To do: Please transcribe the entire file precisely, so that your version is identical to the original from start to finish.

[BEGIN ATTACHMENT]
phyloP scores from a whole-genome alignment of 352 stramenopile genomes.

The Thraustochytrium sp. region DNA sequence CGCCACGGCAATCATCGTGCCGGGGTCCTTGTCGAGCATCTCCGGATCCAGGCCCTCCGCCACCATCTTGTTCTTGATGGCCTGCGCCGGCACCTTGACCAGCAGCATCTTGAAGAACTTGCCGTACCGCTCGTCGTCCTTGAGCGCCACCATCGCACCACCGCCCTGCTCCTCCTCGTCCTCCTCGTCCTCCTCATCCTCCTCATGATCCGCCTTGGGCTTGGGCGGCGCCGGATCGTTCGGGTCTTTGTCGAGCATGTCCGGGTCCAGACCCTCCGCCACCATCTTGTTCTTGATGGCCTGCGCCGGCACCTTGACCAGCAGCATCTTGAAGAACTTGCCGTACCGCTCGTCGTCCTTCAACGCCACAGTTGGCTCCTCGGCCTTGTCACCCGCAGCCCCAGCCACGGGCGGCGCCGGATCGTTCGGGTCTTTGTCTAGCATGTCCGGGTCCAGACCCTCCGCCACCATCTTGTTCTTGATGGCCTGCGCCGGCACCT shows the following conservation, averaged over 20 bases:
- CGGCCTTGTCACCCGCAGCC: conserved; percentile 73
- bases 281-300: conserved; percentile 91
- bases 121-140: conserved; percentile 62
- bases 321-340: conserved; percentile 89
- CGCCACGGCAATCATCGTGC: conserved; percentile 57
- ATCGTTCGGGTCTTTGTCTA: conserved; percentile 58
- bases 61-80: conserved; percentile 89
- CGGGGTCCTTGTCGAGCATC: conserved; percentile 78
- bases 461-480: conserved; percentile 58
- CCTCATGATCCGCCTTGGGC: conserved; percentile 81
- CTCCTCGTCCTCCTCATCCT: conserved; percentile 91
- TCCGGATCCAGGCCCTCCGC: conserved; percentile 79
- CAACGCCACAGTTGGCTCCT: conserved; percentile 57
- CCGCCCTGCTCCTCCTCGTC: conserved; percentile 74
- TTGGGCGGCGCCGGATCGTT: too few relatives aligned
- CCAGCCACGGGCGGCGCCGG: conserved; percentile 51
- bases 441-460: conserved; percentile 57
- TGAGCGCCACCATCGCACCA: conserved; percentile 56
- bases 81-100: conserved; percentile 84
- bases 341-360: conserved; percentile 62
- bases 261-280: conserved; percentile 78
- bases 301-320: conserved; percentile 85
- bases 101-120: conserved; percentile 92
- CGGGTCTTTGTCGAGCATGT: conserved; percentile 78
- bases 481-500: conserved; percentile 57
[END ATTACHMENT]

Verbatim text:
phyloP scores from a whole-genome alignment of 352 stramenopile genomes.

The Thraustochytrium sp. region DNA sequence CGCCACGGCAATCATCGTGCCGGGGTCCTTGTCGAGCATCTCCGGATCCAGGCCCTCCGCCACCATCTTGTTCTTGATGGCCTGCGCCGGCACCTTGACCAGCAGCATCTTGAAGAACTTGCCGTACCGCTCGTCGTCCTTGAGCGCCACCATCGCACCACCGCCCTGCTCCTCCTCGTCCTCCTCGTCCTCCTCATCCTCCTCATGATCCGCCTTGGGCTTGGGCGGCGCCGGATCGTTCGGGTCTTTGTCGAGCATGTCCGGGTCCAGACCCTCCGCCACCATCTTGTTCTTGATGGCCTGCGCCGGCACCTTGACCAGCAGCATCTTGAAGAACTTGCCGTACCGCTCGTCGTCCTTCAACGCCACAGTTGGCTCCTCGGCCTTGTCACCCGCAGCCCCAGCCACGGGCGGCGCCGGATCGTTCGGGTCTTTGTCTAGCATGTCCGGGTCCAGACCCTCCGCCACCATCTTGTTCTTGATGGCCTGCGCCGGCACCT shows the following conservation, averaged over 20 bases:
- CGGCCTTGTCACCCGCAGCC: conserved; percentile 73
- bases 281-300: conserved; percentile 91
- bases 121-140: conserved; percentile 62
- bases 321-340: conserved; percentile 89
- CGCCACGGCAATCATCGTGC: conserved; percentile 57
- ATCGTTCGGGTCTTTGTCTA: conserved; percentile 58
- bases 61-80: conserved; percentile 89
- CGGGGTCCTTGTCGAGCATC: conserved; percentile 78
- bases 461-480: conserved; percentile 58
- CCTCATGATCCGCCTTGGGC: conserved; percentile 81
- CTCCTCGTCCTCCTCATCCT: conserved; percentile 91
- TCCGGATCCAGGCCCTCCGC: conserved; percentile 79
- CAACGCCACAGTTGGCTCCT: conserved; percentile 57
- CCGCCCTGCTCCTCCTCGTC: conserved; percentile 74
- TTGGGCGGCGCCGGATCGTT: too few relatives aligned
- CCAGCCACGGGCGGCGCCGG: conserved; percentile 51
- bases 441-460: conserved; percentile 57
- TGAGCGCCACCATCGCACCA: conserved; percentile 56
- bases 81-100: conserved; percentile 84
- bases 341-360: conserved; percentile 62
- bases 261-280: conserved; percentile 78
- bases 301-320: conserved; percentile 85
- bases 101-120: conserved; percentile 92
- CGGGTCTTTGTCGAGCATGT: conserved; percentile 78
- bases 481-500: conserved; percentile 57